RF in the Spotlight

Australia’s ‘deadliest natural hazard’: What’s your heatwave plan?

This article by Andrew Gissing and Lucinda Coates was published on psnews.com.au.

“Heatwaves are Australia’s deadliest natural hazard, but a recent survey has found that many vulnerable people do not have plans to cope with extreme heat.

Working with the Bushfire and Natural Hazards Cooperative Research Centre and the Bureau of Meteorology, my colleagues and I surveyed 250 residents and 60 business managers in Western Sydney and the NSW North Coast.”

Click here to read more.

Andrew Gissing on The Project on Channel 10, 10 January, 2018

Andrew Gissing is interviewed by The Project team about recent heatwave conditions in Victoria and New South Wales – the inherent dangers of extreme heat and the importance of being aware of the risks to yourself and others.  Follow the link to watch the complete programme:


Risk Frontiers spins out of Macquarie University

For 23 years, Risk Frontiers has been at the cutting edge of catastrophe loss modelling, applying advances in technology and science to better assess the threats posed by some of the country’s most costly natural hazard events: cyclones, floods, bushfires, earthquakes and convective storms.

In addition to its suite of home-grown loss models, Risk Frontiers has also been at the forefront of efforts to understand the social dimensions of these risks in ways to help make communities more resilient. These risk themes will continue to motivate the organisation’s new R&D agenda.

click here to read entire article: https://anziif.com/members-centre/articles/2017/07/risk-frontiers-spins-out-of-macquarie-university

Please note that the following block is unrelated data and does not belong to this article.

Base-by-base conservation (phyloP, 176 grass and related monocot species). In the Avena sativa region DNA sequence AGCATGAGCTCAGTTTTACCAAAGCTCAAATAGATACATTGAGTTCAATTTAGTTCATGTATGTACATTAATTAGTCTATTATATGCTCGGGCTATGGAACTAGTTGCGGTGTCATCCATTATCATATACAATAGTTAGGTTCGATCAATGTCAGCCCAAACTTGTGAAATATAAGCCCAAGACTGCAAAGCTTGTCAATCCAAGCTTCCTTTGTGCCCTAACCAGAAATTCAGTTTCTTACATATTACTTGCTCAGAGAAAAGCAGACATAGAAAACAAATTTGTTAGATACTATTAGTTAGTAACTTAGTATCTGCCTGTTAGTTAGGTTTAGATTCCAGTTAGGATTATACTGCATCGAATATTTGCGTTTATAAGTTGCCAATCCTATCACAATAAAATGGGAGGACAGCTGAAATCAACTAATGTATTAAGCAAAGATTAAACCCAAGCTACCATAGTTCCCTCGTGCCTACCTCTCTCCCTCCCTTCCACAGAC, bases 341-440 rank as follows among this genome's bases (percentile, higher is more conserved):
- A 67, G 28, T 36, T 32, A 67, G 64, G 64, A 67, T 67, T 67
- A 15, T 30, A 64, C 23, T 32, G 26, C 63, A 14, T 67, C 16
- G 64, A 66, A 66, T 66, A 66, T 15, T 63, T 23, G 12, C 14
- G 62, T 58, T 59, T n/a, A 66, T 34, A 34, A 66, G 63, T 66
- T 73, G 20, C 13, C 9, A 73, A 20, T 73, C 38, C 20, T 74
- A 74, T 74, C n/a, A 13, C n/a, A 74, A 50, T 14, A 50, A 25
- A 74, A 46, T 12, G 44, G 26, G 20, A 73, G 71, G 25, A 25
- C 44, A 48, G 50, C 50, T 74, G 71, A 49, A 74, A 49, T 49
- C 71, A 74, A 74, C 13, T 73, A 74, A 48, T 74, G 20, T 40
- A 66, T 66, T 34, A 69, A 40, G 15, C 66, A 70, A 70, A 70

The June 2016 Australian East Coast Low: Importance of Wave Direction for Coastal Erosion Assessment

by Thomas R. Mortlock , Ian D. Goodwin, John K. McAneney and Kevin Roche

In June 2016, an unusual East Coast Low storm affected some 2000 km of the eastern seaboard of Australia bringing heavy rain, strong winds and powerful wave conditions. While wave heights offshore of Sydney were not exceptional, nearshore wave conditions were such that beaches experienced some of the worst erosion in 40 years. Hydrodynamic modelling of wave and current behaviour as well as contemporaneous sand transport shows the east to north-east storm wave direction to be the major determinant of erosion magnitude. This arises because of reduced energy attenuation across the continental shelf and the focussing of wave energy on coastal sections not equilibrated with such wave exposure under the prevailing south-easterly wave climate. Narrabeen–Collaroy, a well-known erosion hot spot on Sydney’s Northern Beaches, is shown to be particularly vulnerable to storms from this direction because the destructive erosion potential is amplified by the influence of the local embayment geometry. We demonstrate the magnified erosion response that occurs when there is bi-directionality between an extreme wave event and preceding modal conditions and the importance of considering wave direction in extreme value analyses.

Click on link to read entire article: http://www.mdpi.com/2073-4441/9/2/121

Stationarity of major flood frequencies and heights on the Ba River, Fiji, over a 122-year record